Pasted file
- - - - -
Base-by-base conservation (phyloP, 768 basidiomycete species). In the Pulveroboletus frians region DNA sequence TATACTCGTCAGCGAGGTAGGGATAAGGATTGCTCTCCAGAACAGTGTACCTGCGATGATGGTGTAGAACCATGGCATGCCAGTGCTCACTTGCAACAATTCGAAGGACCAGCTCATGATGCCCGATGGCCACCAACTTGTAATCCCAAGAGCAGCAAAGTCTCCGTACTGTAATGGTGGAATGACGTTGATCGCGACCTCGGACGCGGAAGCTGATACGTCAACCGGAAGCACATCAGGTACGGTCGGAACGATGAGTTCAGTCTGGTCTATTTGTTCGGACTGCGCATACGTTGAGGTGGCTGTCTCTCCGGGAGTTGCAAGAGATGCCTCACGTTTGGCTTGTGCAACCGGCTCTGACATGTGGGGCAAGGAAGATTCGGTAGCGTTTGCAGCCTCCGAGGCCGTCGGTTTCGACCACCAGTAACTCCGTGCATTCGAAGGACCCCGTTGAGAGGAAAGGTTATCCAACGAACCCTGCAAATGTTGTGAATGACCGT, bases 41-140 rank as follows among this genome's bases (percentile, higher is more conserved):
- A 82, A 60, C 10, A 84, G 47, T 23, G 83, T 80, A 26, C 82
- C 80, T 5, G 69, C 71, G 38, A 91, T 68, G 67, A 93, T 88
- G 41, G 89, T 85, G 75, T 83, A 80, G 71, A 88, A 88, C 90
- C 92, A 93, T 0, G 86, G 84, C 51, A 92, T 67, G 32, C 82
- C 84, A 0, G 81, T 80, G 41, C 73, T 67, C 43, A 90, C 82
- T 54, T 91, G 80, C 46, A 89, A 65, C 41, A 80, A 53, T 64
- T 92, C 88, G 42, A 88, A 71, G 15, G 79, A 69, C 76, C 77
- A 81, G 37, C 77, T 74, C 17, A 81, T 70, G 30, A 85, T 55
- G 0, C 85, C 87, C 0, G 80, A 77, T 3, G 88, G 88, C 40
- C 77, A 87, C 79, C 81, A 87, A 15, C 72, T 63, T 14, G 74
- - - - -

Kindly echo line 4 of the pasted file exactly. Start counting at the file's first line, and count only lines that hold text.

- G 41, G 89, T 85, G 75, T 83, A 80, G 71, A 88, A 88, C 90